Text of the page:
A: For the same reasons you would fire a paid staff: if they break the rules, period. There’s always someone in every group who annoys everyone, or who is inappropriate and won’t change. What you try to do is move them to a position in the organization where they have less influence so they’re still connected. Usually the person who makes life difficult for everybody really needs some kind of an outlet — they would have left if they wanted to go. Also, an agency shouldn’t let a volunteer come every day. If someone says they can come every day say, ‘That’s wonderful, we can use you two days a week.’ If you become the only thing that person has, you become their family and then it’s harder to fire them if you need to.
Q: How do successful volunteer programs look?
A: In a successful program, paid staff is interested in involving volunteers. The agency is thinking of ways to involve volunteers; there is a process for intake, orientation and placement, and volunteers are integrated throughout the organization. The volunteer program should reflect the diversity of the clients, which can be tough for some organizations. Another indicator is that the board is actively involved, and really knows about the program. Also, there’s an opportunity for volunteers to give feedback. A healthy volunteer program will have people moving from being volunteers onto committees, and maybe eventually to the board.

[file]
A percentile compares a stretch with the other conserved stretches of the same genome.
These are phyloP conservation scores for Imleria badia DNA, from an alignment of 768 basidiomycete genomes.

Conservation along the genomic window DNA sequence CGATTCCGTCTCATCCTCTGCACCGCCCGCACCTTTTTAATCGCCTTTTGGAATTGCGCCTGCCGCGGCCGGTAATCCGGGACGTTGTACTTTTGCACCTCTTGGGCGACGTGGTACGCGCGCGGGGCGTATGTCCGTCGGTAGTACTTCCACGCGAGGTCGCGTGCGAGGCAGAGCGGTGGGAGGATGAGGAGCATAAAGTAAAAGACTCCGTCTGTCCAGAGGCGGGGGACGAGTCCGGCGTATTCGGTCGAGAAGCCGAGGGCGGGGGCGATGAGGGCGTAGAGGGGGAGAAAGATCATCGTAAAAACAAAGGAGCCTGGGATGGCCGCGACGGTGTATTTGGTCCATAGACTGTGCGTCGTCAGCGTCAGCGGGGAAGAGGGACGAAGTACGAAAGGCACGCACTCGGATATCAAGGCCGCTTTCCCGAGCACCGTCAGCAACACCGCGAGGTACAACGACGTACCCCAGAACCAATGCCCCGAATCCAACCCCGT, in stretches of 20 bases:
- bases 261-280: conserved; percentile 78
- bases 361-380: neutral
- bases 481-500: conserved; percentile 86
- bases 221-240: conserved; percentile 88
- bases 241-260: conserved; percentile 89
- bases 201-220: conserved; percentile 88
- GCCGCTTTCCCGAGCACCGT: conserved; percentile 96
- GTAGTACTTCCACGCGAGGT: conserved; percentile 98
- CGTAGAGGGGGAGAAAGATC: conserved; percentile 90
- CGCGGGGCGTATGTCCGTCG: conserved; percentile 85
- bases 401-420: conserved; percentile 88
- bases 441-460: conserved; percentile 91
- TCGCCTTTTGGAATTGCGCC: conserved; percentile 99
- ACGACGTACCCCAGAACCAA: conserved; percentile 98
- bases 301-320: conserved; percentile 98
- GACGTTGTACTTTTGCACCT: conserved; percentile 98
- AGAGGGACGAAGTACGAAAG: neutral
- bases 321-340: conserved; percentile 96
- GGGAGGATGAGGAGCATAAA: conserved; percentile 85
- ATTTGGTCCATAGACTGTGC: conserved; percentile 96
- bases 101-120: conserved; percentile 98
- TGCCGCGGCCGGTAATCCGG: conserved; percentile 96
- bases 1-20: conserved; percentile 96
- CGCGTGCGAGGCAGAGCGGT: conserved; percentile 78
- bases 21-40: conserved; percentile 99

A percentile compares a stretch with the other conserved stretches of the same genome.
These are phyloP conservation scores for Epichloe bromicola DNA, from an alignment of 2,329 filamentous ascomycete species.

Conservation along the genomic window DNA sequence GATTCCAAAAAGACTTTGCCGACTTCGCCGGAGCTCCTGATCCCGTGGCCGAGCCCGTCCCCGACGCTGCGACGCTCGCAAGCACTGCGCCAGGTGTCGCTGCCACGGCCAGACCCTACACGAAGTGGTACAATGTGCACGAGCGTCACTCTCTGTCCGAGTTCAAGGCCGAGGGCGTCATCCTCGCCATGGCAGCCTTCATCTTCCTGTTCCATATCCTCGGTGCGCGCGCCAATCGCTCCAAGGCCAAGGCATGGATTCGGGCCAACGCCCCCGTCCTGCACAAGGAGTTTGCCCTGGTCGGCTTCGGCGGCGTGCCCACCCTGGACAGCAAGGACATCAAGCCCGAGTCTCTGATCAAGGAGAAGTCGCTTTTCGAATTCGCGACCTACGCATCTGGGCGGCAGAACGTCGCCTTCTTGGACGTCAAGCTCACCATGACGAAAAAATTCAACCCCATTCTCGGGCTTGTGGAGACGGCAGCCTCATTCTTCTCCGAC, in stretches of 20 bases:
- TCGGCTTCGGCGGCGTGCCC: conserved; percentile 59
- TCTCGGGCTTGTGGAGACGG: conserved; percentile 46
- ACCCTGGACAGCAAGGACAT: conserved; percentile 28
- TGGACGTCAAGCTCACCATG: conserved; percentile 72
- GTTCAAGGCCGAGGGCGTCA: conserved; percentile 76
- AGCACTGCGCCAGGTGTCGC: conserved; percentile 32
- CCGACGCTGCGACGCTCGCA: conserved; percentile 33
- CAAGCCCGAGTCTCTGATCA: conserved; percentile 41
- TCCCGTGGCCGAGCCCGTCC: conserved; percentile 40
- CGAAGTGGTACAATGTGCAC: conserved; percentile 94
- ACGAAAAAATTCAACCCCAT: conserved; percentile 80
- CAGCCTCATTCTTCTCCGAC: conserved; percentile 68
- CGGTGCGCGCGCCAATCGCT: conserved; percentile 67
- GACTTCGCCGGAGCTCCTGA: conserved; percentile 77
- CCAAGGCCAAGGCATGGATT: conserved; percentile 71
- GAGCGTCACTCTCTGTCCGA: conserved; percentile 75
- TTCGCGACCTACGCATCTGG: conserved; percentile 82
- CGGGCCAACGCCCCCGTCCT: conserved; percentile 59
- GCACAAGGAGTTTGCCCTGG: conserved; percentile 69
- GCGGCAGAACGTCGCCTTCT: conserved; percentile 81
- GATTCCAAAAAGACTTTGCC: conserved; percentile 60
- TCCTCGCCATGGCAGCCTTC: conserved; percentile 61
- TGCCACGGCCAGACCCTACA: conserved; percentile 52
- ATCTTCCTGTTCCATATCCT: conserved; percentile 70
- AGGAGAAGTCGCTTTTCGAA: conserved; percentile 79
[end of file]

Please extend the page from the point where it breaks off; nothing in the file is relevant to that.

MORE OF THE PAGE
There’s no preparation in an unsuccessful program — no one knows when the volunteer is coming, there’s nowhere for them to sit or put their things. It’s tragic when someone calls or emails an agency about a volunteer opportunity and isn’t responded to within 24 hours. High turnover of volunteers is another characteristic, and back to successful programs, you can’t automatically assume that just because there is no turnover, a volunteer program is successful. What it might mean is that it’s entrenched. There needs to be some turnover because that’s healthy. But, if you have high turnover, or if 50 people come for an orientation and only three show up to do the work, then it’s not working. In an unsuccessful or unhealthy program you’ll notice a ‘we-they’ mentality on the part of the staff against the volunteers. Whereas in an organization where the volunteer program is successful, the ‘we-they’ doesn’t exist, everyone works together towards the same goal.
This interview was conducted by Youth Catalytics research associate Mindi Wisman. It has been edited for brevity.